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Sudan Tribune

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Militias kill dozens despite Darfur peace: rebels

May 20, 2006 (KHARTOUM) — Dozens were killed in a major attack by government-backed militias on Shearia town in Sudan’s Darfur region, the latest in a wave of raids since a peace deal was signed earlier this month, rebels said on Saturday.

village_of_Terbeba.jpgA spokesman for the main rebel faction group who signed the deal in the Nigerian capital Abuja on May 5 told Reuters from the field in Darfur that despite the agreement, heavy attacks have continued on the ground.

“The attack on Shearia was yesterday — the Janjaweed have attacked many many places in South Darfur despite the peace deal,” al-Tayib Khamis said. Shearia is in South Darfur.

“There are about 20-25 dead and many injured but it’s unclear as yet how many,” he said.

The government and the Minni Arcua Minawi faction group signed a peace deal on May 5 under intense global pressure. But two other factions at the talks did not sign saying it was not fair. Thousands of Darfuris have since been demonstrating angrily against the agreement.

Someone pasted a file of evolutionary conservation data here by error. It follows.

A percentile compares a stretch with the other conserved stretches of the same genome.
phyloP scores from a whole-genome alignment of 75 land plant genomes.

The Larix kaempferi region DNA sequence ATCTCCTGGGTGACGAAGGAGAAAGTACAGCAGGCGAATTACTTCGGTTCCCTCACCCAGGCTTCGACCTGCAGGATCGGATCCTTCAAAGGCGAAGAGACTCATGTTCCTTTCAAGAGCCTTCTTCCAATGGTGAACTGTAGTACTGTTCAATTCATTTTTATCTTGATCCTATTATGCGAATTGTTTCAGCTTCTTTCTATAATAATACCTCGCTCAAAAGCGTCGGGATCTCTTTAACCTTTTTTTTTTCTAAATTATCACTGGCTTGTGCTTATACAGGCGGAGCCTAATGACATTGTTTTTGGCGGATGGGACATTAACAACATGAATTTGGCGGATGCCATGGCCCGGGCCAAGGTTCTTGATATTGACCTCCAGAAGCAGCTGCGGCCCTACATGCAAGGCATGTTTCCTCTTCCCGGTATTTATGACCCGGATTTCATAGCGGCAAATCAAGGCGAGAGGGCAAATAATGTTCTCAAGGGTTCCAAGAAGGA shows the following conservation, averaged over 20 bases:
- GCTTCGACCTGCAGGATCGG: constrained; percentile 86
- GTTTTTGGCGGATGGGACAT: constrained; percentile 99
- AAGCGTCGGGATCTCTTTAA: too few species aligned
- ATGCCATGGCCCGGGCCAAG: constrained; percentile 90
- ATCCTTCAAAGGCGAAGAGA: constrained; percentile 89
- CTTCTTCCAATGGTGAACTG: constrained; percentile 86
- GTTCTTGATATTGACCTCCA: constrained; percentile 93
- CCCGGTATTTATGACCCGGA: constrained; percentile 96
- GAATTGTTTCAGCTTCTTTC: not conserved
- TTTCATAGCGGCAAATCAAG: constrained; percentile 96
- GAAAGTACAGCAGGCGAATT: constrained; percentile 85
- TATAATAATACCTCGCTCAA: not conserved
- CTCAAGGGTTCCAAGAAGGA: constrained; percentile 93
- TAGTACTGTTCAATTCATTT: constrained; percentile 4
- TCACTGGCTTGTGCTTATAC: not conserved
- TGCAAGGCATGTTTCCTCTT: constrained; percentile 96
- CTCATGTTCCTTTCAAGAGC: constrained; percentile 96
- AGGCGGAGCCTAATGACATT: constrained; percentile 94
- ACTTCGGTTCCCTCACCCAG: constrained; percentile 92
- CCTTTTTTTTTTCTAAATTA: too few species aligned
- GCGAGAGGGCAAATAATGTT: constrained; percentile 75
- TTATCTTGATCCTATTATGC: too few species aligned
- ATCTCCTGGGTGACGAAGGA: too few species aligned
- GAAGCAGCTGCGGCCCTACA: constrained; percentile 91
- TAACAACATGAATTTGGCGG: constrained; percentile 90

Arab militias, known locally as Janjaweed, were not part of the peace talks in Abuja. The United Nations said as Khartoum armed them to fight the mostly non-Arab rebels, the government represented them.

Khartoum admits arming some tribes to fight the rebels but denies links to the Janjaweed, saying they are outlaws.

The African Union, with a 7,000-strong force monitoring a widely-ignored ceasefire in the region, was unable to immediately confirm the fighting in Shearia.

Since rebels took up arms in early 2003 accusing the government of neglect, tens of thousands have been killed and more than 2 million forced to flee their homes.

The Janjaweed stand accused of a widespread campaign of rape, killing and looting, which the United States calls genocide. Khartoum rejects the charge but the International Criminal Court is investigating alleged war crimes.

Shearia is a flashpoint of violence in Darfur as Arab nomadic tribes clash with non-Arab rebel commanders who often use civilian villages as their bases in the region.

Infighting between rebel factions is also common as the boundaries of areas of control are fluid.

Low intensity clashes between local rebel commanders on the ground have continued despite a ceasefire and the peace deal. Communication between rebel political leaders in the peace talks in the Nigerian capital Abuja and military commanders in the field is poor.

AU forces have been unable to protect civilians in areas under their control. On May 8 Arab militias, known as Janjaweed, attacked Labado town in South Darfur, killing and injuring up to 50 people. The AU has a base in Labado town.

(Reuters)